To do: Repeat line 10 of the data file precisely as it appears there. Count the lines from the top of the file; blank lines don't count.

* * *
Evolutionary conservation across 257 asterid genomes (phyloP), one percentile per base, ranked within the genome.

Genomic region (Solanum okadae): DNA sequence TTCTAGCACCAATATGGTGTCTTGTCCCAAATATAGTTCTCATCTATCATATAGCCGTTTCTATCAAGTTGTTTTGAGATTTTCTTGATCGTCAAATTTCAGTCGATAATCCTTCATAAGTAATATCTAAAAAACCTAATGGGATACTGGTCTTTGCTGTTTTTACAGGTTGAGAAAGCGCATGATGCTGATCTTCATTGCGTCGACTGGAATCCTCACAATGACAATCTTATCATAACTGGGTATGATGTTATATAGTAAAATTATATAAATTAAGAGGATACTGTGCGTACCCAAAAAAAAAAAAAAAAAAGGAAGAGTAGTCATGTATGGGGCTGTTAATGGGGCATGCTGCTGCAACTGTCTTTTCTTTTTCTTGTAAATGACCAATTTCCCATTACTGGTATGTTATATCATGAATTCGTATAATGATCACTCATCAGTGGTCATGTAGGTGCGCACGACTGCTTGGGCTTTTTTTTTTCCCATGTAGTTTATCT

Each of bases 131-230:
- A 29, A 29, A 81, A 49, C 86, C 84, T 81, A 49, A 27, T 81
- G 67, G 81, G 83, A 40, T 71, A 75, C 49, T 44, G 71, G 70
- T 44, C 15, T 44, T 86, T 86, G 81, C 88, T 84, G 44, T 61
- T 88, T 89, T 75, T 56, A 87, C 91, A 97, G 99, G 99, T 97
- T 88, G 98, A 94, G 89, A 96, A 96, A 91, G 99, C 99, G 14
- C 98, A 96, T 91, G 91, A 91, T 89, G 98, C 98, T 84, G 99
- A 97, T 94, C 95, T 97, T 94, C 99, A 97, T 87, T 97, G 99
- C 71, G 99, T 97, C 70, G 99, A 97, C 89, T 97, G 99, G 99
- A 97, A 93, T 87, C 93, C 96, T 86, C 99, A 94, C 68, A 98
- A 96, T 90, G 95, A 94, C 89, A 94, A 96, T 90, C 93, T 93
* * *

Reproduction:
- A 97, T 94, C 95, T 97, T 94, C 99, A 97, T 87, T 97, G 99